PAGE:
Magazine article National Association of School Psychologists. Communique

EBIs in School Practice

Magazine article National Association of School Psychologists. Communique

EBIs in School Practice

Article excerpt

EBIs in School Practice SCHOOL-CENTERED INTERVENTIONS: Evidence-Based Strategies for Social, Emotional, and Academic Success By D. J. Simon 2016, American Psychological Association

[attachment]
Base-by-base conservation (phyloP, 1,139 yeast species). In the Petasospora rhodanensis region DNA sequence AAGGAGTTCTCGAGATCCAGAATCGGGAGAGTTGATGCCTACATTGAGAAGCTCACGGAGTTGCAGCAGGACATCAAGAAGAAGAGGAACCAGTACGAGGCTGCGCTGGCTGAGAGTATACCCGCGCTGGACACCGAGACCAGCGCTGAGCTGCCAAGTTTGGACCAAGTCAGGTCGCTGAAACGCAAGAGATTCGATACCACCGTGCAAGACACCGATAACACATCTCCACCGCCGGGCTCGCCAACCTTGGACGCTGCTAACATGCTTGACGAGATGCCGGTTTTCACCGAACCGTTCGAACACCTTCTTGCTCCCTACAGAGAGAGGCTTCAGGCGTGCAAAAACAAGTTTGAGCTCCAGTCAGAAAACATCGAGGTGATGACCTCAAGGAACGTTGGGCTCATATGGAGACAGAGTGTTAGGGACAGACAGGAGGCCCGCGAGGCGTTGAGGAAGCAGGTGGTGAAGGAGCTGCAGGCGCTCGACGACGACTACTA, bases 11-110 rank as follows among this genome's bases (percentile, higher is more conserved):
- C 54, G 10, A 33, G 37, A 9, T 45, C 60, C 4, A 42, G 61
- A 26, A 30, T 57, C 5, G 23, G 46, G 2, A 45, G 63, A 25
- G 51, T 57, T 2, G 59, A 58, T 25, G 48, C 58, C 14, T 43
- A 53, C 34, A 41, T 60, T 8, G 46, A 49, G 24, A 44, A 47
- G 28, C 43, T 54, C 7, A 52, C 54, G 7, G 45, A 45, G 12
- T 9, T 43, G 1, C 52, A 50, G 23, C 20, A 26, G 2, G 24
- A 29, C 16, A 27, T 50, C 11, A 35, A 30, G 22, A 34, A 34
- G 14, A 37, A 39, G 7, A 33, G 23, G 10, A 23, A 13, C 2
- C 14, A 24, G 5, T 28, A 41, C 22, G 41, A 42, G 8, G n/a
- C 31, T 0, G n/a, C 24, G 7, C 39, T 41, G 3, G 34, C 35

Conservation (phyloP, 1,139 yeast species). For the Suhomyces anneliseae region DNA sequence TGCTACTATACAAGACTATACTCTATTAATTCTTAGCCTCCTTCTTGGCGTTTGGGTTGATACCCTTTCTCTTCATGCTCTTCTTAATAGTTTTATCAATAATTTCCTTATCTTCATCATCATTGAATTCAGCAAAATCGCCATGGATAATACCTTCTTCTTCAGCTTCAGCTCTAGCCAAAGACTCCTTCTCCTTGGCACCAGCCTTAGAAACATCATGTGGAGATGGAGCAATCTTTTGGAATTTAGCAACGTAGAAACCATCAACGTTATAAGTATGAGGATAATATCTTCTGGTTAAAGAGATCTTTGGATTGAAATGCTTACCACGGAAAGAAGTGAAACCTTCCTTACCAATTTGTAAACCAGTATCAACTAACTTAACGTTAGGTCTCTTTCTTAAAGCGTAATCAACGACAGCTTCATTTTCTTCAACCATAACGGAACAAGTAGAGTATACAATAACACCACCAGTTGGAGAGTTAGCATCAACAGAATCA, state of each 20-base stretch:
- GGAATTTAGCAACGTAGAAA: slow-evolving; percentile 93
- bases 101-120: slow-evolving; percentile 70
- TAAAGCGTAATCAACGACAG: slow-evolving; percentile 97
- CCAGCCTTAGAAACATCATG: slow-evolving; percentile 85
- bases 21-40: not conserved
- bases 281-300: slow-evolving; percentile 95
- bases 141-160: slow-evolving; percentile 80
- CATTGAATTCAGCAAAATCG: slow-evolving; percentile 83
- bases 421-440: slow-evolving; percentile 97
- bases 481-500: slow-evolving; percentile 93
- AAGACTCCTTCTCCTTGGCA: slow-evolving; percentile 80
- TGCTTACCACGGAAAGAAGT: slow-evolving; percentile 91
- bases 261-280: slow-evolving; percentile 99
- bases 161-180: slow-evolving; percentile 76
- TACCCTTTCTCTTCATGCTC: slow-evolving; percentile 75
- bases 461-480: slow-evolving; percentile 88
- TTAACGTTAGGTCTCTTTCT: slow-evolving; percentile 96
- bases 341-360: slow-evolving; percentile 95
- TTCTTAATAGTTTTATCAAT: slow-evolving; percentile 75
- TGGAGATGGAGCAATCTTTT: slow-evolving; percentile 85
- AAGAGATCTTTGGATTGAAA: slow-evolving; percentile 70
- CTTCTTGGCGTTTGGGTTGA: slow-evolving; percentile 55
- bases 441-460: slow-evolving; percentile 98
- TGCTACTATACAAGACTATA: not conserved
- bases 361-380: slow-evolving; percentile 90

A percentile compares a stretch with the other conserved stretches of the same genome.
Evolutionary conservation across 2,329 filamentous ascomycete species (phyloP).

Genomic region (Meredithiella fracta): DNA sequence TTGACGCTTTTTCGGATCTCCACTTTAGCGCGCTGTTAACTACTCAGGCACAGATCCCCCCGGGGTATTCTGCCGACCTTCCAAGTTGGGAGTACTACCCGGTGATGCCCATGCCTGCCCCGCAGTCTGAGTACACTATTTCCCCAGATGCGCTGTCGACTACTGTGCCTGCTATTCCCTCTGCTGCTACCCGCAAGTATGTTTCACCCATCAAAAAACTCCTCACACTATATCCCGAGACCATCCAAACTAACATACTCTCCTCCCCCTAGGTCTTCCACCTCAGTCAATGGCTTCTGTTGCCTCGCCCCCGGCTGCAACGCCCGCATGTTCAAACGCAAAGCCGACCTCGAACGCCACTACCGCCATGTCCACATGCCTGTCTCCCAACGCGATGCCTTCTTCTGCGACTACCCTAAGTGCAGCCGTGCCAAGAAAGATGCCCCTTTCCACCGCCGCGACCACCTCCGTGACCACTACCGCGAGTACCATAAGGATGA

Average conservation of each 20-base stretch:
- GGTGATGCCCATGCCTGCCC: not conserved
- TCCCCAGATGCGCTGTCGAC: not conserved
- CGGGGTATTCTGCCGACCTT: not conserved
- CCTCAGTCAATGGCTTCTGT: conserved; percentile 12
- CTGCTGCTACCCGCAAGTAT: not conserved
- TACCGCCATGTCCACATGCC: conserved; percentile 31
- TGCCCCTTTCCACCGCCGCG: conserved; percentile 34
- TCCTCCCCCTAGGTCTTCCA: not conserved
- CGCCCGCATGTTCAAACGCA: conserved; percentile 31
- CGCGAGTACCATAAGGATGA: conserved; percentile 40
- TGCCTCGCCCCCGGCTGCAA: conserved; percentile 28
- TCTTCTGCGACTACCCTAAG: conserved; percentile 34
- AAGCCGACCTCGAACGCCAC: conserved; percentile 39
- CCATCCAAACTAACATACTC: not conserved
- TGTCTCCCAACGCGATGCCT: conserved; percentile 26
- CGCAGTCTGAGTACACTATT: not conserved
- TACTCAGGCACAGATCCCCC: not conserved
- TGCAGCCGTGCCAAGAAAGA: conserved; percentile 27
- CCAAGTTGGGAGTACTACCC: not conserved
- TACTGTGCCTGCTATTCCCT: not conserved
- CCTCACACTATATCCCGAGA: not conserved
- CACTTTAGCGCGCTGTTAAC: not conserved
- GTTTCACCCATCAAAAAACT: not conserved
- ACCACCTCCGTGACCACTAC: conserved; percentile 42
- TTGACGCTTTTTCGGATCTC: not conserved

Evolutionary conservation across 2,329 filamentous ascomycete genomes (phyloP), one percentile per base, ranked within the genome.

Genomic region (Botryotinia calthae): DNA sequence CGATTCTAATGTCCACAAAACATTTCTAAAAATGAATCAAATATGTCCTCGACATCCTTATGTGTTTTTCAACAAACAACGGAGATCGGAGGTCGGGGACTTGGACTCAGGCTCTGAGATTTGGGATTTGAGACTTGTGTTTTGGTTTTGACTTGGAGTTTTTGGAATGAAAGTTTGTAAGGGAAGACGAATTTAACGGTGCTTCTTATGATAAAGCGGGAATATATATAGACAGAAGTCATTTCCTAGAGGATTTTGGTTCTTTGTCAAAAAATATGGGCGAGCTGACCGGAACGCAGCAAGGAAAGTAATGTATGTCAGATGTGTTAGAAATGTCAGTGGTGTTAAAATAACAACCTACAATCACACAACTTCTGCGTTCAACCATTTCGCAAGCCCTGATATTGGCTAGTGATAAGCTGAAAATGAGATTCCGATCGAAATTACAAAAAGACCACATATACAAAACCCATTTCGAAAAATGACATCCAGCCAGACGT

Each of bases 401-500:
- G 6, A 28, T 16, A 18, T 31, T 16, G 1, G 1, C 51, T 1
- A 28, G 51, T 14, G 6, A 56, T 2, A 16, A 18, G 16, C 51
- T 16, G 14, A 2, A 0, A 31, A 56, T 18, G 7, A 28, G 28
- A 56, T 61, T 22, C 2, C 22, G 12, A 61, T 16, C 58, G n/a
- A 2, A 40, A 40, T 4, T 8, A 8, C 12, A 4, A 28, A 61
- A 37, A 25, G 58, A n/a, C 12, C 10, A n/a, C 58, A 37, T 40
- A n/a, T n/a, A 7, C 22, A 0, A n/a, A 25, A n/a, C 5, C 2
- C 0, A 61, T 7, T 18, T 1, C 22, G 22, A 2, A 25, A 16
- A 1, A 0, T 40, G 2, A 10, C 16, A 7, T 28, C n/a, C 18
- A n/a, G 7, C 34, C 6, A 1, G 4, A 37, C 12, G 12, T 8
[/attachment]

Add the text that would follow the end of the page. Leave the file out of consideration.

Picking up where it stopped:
Over the last 2 decades, the American Psychological Association has increased its efforts to bring evidence-based interventions (EBIs) from clinical settings to community-based settings, including schools. Simon's text provides a strong justification for bringing evidence-based interventions for children and adolescents into the school community based on a thorough review of the empirical literature on evidence-based treatments for this population. He also strengthens his position by highlighting changes in the Diagnostic and Statistical Manual of Mental Disorders-ßth Editionwith accompanying empirical evidence about commonly diagnosed and treated emotional-behavioral disorders in youth. Simon states that schools are an ideal setting for evidence-based psychosocial treatments because they are part of a youth's community, and the school setting is one in which children and adolescents who are suffering from mental disorders will show impairment. By using his experience and a thorough review of the extant literature concerning the transportability of evidence-based therapeutic interventions to the school setting, the author provides a convincing argument for the utility of such EBIs within the schools at both a system-wide and individual level of service delivery. Simon states that clinical case conceptualization is an important first step in determining how to utilize some of the most empirically investigated EBIs (such as family therapies, behavioral therapies, and cognitive-behavioral therapies) in effective and adaptable ways at all levels of the response-to-intervention continuum of interventions in education, and most specifically, special education. His premise of exploring individual cases through the application of clinical case conceptualization ensures that no onesize-fits-all approach be used, and that necessary, individualized services be chosen for children with emotional-behavioral disorders. …

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